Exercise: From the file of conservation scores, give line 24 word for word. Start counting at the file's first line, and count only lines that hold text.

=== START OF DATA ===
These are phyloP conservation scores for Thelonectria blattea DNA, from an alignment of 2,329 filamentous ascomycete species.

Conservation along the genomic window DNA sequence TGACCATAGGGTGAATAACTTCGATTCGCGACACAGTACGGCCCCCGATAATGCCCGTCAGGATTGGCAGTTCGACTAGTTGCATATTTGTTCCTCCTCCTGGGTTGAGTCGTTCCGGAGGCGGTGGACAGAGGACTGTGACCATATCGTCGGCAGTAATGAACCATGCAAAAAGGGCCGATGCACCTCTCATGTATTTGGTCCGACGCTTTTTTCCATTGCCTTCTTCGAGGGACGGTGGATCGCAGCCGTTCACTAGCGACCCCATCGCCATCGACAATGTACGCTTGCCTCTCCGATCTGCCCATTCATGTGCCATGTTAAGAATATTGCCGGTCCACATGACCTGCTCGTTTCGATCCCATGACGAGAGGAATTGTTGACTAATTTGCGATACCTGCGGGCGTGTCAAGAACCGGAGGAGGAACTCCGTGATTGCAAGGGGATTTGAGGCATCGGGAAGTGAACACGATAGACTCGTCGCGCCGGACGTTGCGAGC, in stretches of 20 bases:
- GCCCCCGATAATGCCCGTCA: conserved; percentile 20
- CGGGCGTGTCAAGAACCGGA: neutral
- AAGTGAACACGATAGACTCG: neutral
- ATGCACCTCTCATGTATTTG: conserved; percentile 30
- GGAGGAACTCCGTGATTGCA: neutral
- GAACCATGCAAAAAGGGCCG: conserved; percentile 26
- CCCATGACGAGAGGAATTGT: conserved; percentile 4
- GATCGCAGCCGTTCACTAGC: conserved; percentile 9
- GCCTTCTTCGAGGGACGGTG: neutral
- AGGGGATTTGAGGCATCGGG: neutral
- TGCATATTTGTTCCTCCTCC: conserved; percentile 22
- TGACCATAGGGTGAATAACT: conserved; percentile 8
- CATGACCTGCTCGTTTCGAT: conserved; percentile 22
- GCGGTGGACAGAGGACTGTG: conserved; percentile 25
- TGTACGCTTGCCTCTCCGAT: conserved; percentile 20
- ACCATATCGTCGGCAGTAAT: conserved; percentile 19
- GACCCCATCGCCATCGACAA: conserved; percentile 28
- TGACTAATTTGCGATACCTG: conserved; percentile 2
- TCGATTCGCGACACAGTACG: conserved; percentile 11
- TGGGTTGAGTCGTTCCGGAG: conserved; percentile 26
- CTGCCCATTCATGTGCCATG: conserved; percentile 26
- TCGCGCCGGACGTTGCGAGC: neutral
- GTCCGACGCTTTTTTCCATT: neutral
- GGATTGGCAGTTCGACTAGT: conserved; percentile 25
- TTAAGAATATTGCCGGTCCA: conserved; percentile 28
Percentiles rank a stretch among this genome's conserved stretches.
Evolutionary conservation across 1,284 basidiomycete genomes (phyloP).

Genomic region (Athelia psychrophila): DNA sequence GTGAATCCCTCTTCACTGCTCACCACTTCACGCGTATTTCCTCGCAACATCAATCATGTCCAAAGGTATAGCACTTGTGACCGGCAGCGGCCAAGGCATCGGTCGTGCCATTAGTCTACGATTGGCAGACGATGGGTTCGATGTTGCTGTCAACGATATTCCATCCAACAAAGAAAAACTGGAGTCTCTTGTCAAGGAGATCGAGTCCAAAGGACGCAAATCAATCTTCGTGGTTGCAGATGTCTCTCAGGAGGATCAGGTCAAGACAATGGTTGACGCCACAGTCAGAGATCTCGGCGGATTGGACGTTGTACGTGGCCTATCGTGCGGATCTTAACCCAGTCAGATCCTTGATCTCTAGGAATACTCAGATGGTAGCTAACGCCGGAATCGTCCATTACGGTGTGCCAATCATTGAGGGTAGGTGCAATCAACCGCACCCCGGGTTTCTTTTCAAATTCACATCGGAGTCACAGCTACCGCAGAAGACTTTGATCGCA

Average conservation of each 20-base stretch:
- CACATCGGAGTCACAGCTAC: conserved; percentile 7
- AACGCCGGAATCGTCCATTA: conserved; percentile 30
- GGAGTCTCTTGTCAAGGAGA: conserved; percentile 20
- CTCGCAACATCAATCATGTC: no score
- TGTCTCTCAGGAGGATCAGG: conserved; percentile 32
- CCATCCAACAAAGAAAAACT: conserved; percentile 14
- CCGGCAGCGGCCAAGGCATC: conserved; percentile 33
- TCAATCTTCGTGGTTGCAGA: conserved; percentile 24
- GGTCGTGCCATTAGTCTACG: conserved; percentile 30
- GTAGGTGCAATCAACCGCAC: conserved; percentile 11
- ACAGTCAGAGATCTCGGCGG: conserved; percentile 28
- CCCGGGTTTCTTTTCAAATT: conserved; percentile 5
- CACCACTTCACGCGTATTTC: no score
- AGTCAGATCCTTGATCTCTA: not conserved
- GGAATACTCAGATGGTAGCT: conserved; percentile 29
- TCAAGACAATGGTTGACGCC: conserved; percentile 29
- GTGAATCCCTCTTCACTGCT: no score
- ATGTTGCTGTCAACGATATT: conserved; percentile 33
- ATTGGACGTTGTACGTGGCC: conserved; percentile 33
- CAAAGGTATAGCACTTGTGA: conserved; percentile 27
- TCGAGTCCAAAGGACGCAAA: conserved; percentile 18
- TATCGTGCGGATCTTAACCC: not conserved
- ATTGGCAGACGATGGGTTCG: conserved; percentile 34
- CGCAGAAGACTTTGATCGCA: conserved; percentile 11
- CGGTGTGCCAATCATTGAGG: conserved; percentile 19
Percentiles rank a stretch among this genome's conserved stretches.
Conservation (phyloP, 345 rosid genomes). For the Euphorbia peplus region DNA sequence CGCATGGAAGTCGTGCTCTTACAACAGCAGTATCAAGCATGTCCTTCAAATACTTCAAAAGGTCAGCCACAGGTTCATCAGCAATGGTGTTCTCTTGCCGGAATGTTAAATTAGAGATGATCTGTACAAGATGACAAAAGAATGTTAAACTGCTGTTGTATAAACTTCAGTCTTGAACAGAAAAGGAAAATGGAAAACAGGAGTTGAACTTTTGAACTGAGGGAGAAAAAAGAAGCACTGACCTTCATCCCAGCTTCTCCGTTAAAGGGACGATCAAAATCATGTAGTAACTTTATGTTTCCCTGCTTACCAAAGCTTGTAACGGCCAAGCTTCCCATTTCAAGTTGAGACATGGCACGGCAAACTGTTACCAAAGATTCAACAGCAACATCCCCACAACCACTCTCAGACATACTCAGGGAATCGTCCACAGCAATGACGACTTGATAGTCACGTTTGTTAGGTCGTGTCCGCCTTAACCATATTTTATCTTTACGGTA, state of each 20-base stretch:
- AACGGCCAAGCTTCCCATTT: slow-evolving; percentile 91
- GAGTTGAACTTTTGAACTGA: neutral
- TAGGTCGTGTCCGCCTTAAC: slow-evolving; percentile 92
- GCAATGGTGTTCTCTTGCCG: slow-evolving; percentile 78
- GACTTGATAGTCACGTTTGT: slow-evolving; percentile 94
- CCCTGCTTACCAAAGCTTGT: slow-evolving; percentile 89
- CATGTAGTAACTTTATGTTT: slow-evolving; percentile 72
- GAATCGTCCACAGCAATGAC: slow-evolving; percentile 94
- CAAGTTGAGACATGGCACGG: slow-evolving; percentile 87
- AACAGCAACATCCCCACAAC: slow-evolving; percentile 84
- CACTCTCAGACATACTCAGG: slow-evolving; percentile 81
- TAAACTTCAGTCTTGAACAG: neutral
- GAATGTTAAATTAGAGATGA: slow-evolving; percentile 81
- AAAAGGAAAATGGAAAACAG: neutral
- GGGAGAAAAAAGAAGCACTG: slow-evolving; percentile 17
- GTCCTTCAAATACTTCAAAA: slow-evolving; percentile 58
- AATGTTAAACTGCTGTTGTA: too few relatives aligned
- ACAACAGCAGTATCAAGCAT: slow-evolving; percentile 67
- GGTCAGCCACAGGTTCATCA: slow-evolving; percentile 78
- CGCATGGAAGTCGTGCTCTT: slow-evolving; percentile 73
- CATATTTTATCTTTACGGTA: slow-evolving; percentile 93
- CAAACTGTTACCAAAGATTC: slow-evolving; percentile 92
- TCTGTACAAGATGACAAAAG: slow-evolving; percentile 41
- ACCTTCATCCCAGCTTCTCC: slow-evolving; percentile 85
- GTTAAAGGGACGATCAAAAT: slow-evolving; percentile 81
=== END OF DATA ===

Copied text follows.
- TCGCGCCGGACGTTGCGAGC: neutral